In other news I got lost driving in the city the other night. It was a bit stressful. I was supposed to be miles away picking up Ale at her mother's place but i took a wrong turn somewhere and ended up going in circles in one of DF's less desirable "hoods". There was crazy Saturday night traffic all over the place and all these street markets folding up for the night with garbage and people spilling out all over onto the confusing streets. Soon friends knew that I was lost and were calling me in the car and telling me to do this or do that which made it more crazy. Luckily, I managed to find a street I recognized and got back to my part of town, but I was really lost for a little while there. It's not always easy to know what part of the city you're in unless you can drive somewhere where you can get a view of things, like up on a freeway ramp or something.

Because much of the city is flat and the buildings tend to be similar heights and designs it can easily be confusing for a spaced out guy like me. I should try to get out more and navigate the city on my own though. I realized that while I've been to many places in DF, I don't really know the city well enough to just venture out unless I have a clear idea where I'm headed and how to get there. DF is not like North American cities that generally have "turnaround" routes. If you drive in the wrong street you could easily be piped miles out of your way before a route to get back to where you left off becomes available and the whole time the traffic rivers will be moving just a little faster than is comfortable and people will be weaving and honking and cops will be blearing out of their loudspeakers to "move on" etc...

Monday, October 03, 2005

Here we go again...

The familiar sight of poor people wading though water. As many know from the news Mexico and Central America have been badly hit by tropical storms and hurricanes. Chiapas and Oaxaca have some bad flooding too. Hundreds of thousands have been effected, roads are blocked, and I think some people have died.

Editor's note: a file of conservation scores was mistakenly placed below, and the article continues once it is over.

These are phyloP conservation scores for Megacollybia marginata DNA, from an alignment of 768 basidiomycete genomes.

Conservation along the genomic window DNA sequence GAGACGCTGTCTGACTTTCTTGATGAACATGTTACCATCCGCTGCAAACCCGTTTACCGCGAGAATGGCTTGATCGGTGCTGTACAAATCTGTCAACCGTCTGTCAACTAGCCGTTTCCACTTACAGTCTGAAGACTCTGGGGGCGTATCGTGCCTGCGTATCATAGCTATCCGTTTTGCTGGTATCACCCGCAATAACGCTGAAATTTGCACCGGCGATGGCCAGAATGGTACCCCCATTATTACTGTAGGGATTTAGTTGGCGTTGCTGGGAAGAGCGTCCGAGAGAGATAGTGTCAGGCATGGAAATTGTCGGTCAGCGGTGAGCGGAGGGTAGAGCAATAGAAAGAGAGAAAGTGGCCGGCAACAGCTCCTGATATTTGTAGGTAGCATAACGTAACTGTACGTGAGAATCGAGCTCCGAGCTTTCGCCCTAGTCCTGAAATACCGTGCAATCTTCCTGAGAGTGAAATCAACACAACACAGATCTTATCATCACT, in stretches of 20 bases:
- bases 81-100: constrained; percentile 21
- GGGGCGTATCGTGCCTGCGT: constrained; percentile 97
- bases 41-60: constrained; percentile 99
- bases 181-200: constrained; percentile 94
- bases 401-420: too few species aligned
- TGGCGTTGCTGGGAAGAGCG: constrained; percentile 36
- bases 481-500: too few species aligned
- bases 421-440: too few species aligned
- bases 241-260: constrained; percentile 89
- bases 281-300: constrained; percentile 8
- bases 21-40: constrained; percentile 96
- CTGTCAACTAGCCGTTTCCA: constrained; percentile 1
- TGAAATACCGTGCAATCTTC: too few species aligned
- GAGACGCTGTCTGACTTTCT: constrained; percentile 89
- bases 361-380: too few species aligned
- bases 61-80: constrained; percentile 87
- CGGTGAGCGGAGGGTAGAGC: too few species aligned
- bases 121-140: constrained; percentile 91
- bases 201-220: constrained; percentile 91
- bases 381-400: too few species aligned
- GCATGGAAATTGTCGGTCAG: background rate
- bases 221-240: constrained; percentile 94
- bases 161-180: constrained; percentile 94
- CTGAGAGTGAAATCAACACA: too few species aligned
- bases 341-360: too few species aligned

In lieu of the above paragraph, the weather has been cold and stormy in DF with a lot of rain rain rain. Here is a dramatic photo out the living room window of some storm clouds rolling in.
Well as you can see I'm back in the thick of things here in DF. The Distrito seems to be much the same since I left. The next important holiday is El Dia de los Muertos or "Day of the Dead" and some stores seem to already gearing up in anticipation. There is no thanksgiving in Mexico I'm told nor is there any Halloween so i won't bother anticipating the Turkey and scary pumpkin stuff although pumpkin is popular here along with zucchini and squash so I'll be getting my fair share of my deadly nightshades or whatever people are saying about those gourd vegetables now. Wasn't eggplant supposed to kill you or something? oohhh scary vegetables!

This blurry photo was taken out the window of one of our friends who just moved in down the street. Sometimes Napoles has a nice quiet neighborly feel for being right in the thick of things.

Ale had a birthday on the 28th and she and a friend who share close birthdays arranged to have a joint party at a local bar. It was a great night of dancing, singing and general party stuff. She even hired a couple of "band in a box" style performers who put on a pretty good set of Mexican classics to salsa the night away to.

A good time was had by all- and I'm glad to be back.

Monday, September 12, 2005

Way out Here, Way up there...

Well. As I said before I was planning a trip out to Canada and after a few mellow and sunny days in Vancouver,